The MarCO duo will fly by past Mars at a planned distance and altitude of about 3,500 kilometers as InSight descends towards the surface during EDL operations. They will rapidly retransmit signals coming from the lander in real time, directly back to NASA’s huge Deep Space Network (DSN) receiving dish antennas back on Earth.

 MarCO cubesats fly by trajectory for rapid communications relay as NASA’s InSight spacecraft lands on Mars in September 2016. Credit: NASA/JPL-Caltech

MarCO cubesats fly by trajectory for rapid communications relay as NASA’s InSight spacecraft lands on Mars in September 2016. Credit: NASA/JPL-Caltech

For this flight, six cubesats will be joined together to provide the additional capability required for the journey to Mars and to accomplish their communications task.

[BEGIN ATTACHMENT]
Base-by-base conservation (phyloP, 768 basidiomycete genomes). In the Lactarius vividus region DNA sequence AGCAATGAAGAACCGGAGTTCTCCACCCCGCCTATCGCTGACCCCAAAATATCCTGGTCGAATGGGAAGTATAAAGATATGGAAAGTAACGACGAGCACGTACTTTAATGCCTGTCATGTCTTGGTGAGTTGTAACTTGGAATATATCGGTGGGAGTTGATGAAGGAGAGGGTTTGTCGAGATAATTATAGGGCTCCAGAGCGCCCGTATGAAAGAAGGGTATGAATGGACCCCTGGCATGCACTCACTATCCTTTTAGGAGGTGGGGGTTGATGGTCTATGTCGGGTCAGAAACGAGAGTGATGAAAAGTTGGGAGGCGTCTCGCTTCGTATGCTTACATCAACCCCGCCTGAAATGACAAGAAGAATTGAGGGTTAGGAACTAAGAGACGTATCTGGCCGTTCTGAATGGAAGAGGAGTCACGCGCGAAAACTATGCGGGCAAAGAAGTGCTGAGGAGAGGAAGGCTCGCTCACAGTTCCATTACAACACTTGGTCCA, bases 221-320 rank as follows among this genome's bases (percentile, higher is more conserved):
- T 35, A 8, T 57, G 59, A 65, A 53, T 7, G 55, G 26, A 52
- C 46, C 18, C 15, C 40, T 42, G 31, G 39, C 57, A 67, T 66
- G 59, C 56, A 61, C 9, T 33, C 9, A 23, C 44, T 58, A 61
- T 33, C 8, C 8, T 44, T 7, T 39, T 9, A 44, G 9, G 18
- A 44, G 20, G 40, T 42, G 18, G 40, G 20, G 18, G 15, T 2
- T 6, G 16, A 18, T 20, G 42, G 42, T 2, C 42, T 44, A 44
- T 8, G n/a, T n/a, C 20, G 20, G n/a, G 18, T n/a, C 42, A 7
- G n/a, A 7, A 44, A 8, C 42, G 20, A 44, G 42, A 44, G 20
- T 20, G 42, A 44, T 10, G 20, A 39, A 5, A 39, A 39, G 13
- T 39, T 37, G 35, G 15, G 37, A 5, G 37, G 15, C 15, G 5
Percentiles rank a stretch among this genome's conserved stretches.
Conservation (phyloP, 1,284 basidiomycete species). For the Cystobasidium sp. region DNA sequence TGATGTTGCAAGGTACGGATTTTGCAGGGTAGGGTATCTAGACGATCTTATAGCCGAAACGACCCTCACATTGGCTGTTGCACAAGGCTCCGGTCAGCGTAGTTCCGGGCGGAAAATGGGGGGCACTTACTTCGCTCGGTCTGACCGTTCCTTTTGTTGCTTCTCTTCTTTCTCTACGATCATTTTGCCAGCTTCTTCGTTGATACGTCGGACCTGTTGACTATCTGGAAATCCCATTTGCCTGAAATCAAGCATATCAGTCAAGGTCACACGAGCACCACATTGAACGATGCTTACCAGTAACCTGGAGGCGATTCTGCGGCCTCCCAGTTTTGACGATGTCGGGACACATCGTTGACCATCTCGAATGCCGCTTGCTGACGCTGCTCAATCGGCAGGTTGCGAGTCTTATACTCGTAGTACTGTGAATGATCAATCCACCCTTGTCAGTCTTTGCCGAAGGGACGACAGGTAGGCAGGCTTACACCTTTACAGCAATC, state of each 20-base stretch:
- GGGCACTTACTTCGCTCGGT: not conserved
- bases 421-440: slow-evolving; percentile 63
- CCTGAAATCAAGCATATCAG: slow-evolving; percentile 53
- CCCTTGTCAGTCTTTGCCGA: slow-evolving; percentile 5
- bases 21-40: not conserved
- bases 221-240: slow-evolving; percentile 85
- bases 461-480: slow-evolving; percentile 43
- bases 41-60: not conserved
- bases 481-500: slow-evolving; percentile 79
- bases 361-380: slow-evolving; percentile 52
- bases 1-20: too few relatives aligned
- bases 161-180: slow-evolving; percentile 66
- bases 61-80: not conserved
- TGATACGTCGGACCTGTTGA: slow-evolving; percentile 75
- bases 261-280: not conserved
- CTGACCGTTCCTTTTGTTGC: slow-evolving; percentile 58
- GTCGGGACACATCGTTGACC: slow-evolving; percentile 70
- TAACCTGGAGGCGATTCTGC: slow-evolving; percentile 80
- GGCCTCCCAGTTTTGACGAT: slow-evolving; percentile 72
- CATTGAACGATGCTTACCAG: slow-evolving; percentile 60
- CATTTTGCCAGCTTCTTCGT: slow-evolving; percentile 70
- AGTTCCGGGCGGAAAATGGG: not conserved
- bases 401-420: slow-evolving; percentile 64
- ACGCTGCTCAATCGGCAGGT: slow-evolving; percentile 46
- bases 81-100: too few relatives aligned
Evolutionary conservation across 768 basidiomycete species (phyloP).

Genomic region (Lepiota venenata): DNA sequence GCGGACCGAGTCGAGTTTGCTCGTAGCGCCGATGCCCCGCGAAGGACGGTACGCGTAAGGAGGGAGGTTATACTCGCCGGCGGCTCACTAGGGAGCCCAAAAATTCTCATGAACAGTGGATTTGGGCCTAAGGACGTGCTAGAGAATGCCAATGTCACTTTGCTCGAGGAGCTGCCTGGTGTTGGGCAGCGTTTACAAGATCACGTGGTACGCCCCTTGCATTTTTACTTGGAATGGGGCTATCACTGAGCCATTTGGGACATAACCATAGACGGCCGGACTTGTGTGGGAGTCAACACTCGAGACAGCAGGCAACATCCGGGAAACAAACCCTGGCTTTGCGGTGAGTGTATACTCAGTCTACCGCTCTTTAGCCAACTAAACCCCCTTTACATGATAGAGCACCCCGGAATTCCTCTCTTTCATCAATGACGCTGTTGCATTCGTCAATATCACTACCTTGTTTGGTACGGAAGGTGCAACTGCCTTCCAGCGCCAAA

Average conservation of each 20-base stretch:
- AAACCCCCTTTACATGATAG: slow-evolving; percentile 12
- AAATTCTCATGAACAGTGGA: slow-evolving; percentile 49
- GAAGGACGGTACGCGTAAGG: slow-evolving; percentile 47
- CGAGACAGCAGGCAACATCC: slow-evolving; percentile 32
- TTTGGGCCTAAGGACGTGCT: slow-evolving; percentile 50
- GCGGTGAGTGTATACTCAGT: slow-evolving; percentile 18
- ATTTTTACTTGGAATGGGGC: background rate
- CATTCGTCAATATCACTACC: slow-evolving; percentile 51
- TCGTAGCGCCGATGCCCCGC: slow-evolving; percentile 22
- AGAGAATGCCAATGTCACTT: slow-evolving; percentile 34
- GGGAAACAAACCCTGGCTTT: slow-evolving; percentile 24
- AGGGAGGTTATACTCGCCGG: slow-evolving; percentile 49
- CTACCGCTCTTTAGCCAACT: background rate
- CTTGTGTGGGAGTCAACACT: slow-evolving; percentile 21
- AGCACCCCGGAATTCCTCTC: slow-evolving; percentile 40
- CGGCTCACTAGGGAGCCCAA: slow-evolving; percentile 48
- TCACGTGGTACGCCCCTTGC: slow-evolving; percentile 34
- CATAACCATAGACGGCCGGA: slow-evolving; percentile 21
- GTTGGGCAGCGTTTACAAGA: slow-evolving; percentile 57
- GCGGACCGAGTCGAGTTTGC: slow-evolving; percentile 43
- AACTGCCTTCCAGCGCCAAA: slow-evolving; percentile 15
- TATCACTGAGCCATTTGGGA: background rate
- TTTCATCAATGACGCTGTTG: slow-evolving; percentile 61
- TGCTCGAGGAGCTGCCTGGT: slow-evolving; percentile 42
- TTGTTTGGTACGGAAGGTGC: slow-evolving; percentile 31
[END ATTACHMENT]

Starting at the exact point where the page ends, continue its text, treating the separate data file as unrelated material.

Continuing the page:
The six-unit MarCO CubeSat has a stowed size of about 14.4 inches (36.6 centimeters) by 9.5 inches (24.3 centimeters) by 4.6 inches (11.8 centimeters) and weighs 14 kilograms.

The solar powered probes will be outfitted with UHF and X-band communications gear as well as propulsion, guidance and more.

The overall cost to design, build, launch and operate MarCO-A and MarCO-B is approximately $13 million, a NASA spokesperson told Universe Today.

InSight and MarCO are slated to blastoff together on March 4, 2016 atop a United Launch Alliance Atlas V rocket from Vandenberg Air Force Base, California.

After launch, both MarCO CubeSats will separate from the Atlas V booster and travel along their own trajectories to the Red Planet.